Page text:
If the Apple hackings from a few years ago had any lasting impact it it's probably that nobody really believes the cloud is as secure as we thought it is. From a personal standpoint, that's dangerous because hackers can get access to nude photos, but also bank account information, passwords and all sorts of other stuff. For the enterprise, given how much money is at stake, these security concerns have to be even greater.
In order to shore up its own cloud security, Oracle has acquired Palerra, a Cloud Access Security Broker, it was announced on Sunday. No financial terms of the deal were disclosed.
Palerra says that it was the first CASB to "automate the entire security lifecycle, from threat detection to remediation, in order to effectively combat cyber crime and keep enterprises secure."
Its product is called LORIC, a cloud security automation platform, which combines threat detection, predictive analytics, security configuration management, and automated incident response. It provides threat visibility and to ensure compliance of its client's cloud footprint.
For Oracle, acquiring Palerra will help the company shore up security for its own cloud offerings.
"Palerra offers a unique combination of visibility into cloud usage, data security, user behavior analytics, and security configuration, with automated incident responses. Customers can respond to cloud security incidents in real-time, protecting sensitive company data and workloads across all of the leading cloud services," Oracle said in a blog post.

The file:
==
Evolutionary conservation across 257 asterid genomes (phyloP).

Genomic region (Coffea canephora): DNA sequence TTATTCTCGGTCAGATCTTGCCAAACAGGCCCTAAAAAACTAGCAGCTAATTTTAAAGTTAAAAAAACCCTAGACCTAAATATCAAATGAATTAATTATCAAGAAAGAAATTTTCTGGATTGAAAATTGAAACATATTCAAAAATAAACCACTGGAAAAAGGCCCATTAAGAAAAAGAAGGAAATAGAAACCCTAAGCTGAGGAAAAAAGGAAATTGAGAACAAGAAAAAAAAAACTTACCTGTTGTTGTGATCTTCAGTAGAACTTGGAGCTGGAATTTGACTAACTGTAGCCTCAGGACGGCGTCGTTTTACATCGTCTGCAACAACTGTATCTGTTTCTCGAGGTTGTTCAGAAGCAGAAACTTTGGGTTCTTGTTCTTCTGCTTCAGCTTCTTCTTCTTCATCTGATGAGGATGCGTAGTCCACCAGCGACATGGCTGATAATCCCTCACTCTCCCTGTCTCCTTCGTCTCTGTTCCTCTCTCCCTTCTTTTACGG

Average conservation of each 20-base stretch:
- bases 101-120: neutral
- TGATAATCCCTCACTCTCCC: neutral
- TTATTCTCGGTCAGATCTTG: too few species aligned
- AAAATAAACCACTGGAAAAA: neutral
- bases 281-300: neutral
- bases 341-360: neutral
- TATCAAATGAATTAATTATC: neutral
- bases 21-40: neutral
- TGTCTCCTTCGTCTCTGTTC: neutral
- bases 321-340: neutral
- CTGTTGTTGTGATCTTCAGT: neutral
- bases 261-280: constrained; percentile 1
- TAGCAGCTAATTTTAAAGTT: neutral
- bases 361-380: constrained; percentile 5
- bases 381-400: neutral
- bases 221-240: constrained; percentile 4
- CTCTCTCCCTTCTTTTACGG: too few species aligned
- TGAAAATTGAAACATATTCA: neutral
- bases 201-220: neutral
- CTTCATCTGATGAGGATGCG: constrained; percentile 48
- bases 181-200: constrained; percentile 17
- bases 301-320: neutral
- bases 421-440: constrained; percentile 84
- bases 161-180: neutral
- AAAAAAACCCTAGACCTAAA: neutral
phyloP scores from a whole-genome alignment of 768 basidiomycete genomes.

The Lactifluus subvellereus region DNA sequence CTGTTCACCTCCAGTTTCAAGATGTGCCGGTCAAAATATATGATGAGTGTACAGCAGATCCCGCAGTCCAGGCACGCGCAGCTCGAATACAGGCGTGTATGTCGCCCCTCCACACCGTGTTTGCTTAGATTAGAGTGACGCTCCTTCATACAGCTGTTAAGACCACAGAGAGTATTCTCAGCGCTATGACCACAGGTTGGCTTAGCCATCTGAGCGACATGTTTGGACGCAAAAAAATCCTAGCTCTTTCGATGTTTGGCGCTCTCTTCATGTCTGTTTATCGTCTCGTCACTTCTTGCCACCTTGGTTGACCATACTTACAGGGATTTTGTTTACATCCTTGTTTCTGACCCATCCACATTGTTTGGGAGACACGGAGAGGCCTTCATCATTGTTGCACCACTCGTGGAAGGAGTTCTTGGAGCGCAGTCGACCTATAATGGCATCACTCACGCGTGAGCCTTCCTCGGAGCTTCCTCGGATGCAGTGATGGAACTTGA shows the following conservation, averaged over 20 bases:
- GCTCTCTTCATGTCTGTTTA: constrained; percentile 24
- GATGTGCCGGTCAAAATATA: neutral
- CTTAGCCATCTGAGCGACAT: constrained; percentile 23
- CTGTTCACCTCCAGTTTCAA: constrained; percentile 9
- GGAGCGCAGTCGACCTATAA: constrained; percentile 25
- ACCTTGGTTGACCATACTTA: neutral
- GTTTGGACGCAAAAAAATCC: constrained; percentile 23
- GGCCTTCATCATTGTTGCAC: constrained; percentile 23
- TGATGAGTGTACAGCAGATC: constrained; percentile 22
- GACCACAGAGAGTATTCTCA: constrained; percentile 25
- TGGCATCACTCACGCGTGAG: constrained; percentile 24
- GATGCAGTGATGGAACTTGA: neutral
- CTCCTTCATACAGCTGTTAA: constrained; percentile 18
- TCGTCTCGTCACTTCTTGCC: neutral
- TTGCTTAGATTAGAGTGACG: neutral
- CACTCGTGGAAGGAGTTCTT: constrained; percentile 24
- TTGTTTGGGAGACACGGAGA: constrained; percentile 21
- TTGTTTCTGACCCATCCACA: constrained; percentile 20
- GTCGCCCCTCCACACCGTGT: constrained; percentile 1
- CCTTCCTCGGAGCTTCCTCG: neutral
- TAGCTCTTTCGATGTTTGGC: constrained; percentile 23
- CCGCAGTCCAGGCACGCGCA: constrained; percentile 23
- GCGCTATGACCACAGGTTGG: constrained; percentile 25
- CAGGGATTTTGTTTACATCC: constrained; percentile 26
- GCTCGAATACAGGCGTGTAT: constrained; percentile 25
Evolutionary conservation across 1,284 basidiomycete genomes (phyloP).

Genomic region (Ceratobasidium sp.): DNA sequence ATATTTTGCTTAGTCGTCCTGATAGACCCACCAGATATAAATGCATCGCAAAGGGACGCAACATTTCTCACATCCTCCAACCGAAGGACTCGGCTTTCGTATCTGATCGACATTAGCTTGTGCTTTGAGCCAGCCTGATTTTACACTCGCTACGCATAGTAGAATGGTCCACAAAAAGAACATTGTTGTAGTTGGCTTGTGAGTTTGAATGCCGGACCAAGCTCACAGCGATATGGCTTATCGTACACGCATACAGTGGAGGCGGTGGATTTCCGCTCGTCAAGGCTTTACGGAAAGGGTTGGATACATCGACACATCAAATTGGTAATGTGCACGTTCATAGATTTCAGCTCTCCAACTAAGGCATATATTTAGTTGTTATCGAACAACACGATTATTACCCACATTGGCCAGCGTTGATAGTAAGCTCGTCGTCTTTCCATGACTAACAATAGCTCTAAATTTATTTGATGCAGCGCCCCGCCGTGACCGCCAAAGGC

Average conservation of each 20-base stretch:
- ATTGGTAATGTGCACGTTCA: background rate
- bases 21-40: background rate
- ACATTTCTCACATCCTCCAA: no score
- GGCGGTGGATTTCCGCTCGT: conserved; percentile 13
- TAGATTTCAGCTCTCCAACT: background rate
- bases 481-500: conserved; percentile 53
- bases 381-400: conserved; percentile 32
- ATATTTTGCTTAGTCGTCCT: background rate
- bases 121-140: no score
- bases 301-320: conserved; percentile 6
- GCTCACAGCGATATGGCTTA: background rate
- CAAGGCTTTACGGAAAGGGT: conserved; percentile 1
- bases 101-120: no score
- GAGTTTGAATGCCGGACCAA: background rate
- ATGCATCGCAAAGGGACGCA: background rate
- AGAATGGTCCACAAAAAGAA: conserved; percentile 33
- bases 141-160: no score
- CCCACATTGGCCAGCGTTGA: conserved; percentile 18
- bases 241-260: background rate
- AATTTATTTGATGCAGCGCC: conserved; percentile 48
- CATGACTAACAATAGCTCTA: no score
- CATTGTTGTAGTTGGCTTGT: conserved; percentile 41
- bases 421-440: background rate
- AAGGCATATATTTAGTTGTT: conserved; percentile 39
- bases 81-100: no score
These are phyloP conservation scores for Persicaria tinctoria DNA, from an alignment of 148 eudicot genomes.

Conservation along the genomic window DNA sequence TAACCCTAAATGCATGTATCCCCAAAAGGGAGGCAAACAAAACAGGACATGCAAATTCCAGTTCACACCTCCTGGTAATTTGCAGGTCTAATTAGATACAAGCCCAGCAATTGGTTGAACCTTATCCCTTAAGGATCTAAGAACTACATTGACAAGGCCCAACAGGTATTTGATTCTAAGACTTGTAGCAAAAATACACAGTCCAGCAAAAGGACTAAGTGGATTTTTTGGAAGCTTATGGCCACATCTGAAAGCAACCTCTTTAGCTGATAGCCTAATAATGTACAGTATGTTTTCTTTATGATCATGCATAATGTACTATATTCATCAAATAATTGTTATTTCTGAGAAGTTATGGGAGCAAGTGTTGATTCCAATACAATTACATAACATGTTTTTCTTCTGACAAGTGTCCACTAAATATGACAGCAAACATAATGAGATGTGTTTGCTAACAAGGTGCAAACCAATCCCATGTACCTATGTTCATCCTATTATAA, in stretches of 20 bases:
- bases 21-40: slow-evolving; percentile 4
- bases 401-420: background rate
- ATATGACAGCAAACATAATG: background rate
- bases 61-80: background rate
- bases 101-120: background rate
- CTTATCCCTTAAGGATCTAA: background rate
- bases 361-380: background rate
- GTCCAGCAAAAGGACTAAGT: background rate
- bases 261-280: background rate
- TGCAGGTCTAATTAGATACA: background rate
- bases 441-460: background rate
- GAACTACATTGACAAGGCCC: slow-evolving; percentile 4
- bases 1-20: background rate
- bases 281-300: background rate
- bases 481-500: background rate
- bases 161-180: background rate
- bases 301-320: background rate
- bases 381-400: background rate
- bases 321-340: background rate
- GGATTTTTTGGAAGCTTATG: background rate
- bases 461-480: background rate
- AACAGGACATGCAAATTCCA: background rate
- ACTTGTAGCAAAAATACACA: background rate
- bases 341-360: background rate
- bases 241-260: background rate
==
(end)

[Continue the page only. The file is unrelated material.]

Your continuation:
"Together, Oracle and Palerra will help accelerate cloud adoption securely by providing comprehensive identity and security cloud services. The combination of Oracle Identity Cloud Service (IDaaS) and Palerra’s CASB solution plan to deliver comprehensive protection for users, applications and APIs, data, and infrastructure to secure customer adoption of cloud."
For Palerra, becoming part of Oracle gives it access to greater scale and resources.
"The combination of Oracle’s Identity Cloud Service and Palerra’s CASB platform plan to deliver comprehensive protection for users, applications and APIs, data, and infrastructure to secure enterprises in their adoption of Cloud and SaaS applications," Rohit Gupta, Founder and CEO of Palerra, wrote in his own blog post.
What will happen to Palerra going forward is unclear. At least until the transaction closes, each company will continue to operate independently. Once it does close, Gupta, along with fellow co-founder, and chief technology office, Ganesh Kirti, will be joining Oracle in some capacity.
Both of them are "excited to join Oracle and continue our entrepreneurial spirit at a much greater scale."
While Gupta reassures Palerra customers "that we will continue to provide you with the exceptional service you have come to expect of us," Oracle says it is currently reviewing the company's product roadmap and "will be providing guidance to customers in accordance with Oracle’s standard product communication policies."
Founded in 2013, Palerra had raised $25 million in venture funding from Norwest Venture Partners, Wing Venture Capital, and August Capital.
VatorNews reached out to Oracle and Palerra for more information. We will update this story if we learn more.
(Image source: palerra.com)